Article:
Can You Make More Money with General Event News Writing? We Bet You Can! – by Simon A. Thalmann

Can You Make More Money with General Event News Writing? We Bet You Can! – by Simon A. Thalmann

As professional newsrooms around the world continue to shrink while opportunities to publish online continue to expand, savvy freelance writers can fill the void left by short-staffed organizations by learning to master the art of basic news writing. One quick and easy news article format that’s always in demand is the general event article.

Often called preview or advance articles, these are published in advance of an event, activity, or meeting, and are written to communicate all the basic information a person would need to know if they wanted to attend or participate.

Not only are such articles the bread and butter of readily available news markets for writers – most areas, however small, are served by at least one local print or online newspaper – but the format is flexible enough that it can also be used for press releases needed by businesses and organizations of all sizes looking to increase awareness about upcoming events and initiatives.

All basic event articles include the following information, at a minimum:

  • Event title: Specifying the “official” title of the event.
  • When and where it’s happening: Often specifically written to relevant style guidelines.
  • Who can attend and how much it costs: Most events are open to just about anyone, and many are free. In these cases, reporters often use the line, “The event is free and open to the public.”
  • What the event is all about: Include as much detail as necessary to at least give readers a general idea of what the event/activity is about and why they might be interested in attending.
  • A quote from a relevant source: Often preview/advance articles include at least one quote from a relevant source who has some authority on the topic. It personalizes the piece, adds a little flavor, and gives the piece more weight with readers. For a preview/advance article, the best source is usually an event organizer, or someone deeply involved in the event, simply because they probably know the most about it.
  • For more information/conclusion: Preview/advance articles often end with directions about how individuals interested in attending or participating can get more information. This can be as simple as a link to a website, an email address, or a phone number.

Event Article Structure

Most general news articles follow what journalists call the “inverted pyramid format,” where the most important information is summarized at the top. Starting with a summary “lede,” and followed by a “nut graf” outlining the details, the beginning of the article should give readers a good understanding of the event from just the first few sentences.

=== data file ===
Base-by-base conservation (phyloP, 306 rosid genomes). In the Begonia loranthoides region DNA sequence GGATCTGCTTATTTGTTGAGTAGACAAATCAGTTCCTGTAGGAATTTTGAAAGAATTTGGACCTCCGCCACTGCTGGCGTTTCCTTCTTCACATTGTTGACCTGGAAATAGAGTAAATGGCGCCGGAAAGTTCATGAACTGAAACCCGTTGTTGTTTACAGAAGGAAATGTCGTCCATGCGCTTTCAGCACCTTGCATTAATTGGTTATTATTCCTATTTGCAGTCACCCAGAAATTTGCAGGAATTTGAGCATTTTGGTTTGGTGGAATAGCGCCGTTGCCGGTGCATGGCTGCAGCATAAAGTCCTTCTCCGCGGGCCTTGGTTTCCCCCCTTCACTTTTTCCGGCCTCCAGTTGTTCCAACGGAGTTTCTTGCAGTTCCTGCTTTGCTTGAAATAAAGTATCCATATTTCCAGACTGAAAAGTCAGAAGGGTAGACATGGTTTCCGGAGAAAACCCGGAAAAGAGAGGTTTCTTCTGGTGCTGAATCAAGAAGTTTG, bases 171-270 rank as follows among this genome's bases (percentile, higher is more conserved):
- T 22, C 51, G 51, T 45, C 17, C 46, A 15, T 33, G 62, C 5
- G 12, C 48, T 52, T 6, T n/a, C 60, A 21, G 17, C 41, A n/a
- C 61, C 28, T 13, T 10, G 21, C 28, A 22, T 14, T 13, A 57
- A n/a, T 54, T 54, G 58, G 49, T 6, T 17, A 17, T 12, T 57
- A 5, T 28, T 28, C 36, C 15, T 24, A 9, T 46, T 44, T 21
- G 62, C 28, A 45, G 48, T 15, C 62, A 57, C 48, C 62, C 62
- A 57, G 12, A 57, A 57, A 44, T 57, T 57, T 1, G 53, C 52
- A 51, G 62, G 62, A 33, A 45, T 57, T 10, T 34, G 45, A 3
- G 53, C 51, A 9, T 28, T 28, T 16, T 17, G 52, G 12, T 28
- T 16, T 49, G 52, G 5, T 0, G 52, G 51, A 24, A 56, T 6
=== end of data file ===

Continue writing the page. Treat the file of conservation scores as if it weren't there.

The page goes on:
Generally speaking, a basic event article structure looks something like this:

1. Lede: The lede, or lead, is a short sentence that gives the reader a quick introduction telling them what the article is about. The most important facts go here. When prioritizing the five Ws in an event article lede, usually the writer will focus here on the “what” and the “when.”

2. Nut graf: The nut graf, or nut graph, is a short paragraph or two immediately following the lede that fleshes out the details included in the lede and adds any of the major facts not included. It’s the story “in a nutshell.” This is where the more detailed information goes, including the time, location, cost, etc.

3. Supporting information: This is where the writer describes the event briefly, and identifies and quotes a source or two.

4. Conclusion: The conclusion directs readers on how/where they can find more information.

Once the format is mastered, writing event articles can be a quick and efficient way for writers to provide value to their clients with content that can be used to effectively communicate their events to audiences, whether via print, website or blog post, social media or direct communication via email or other mediums.

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Simon A. Thalmann is the Director of Marketing at Kellogg Community College in Battle Creek, Michigan, where he also teaches journalism classes and advise the student newspaper, The Bruin News. A former freelance writer, reporter and news editor, Thalmann holds a Bachelor of Arts degree in English from Western Michigan University and a Master of Science degree in Integrated Marketing Communications from Eastern Michigan University. Thalmann’s work has appeared in major publications across the country and internationally. He’s the author of Kellogg Community College’s award-winning children’s book series “Blaze Goes to College,” which currently has two volumes (one of which is also available in Spanish), and his prose-poetry chapbook “Pretty Haunted Meadow” was published in 2020 by the Kalamazoo Friends of Poetry as a winner of their annual Celery City Chapbook Contest. He also serves on the Board of Directors for the Arts Council of Greater Kalamazoo in Kalamazoo, Michigan.

 

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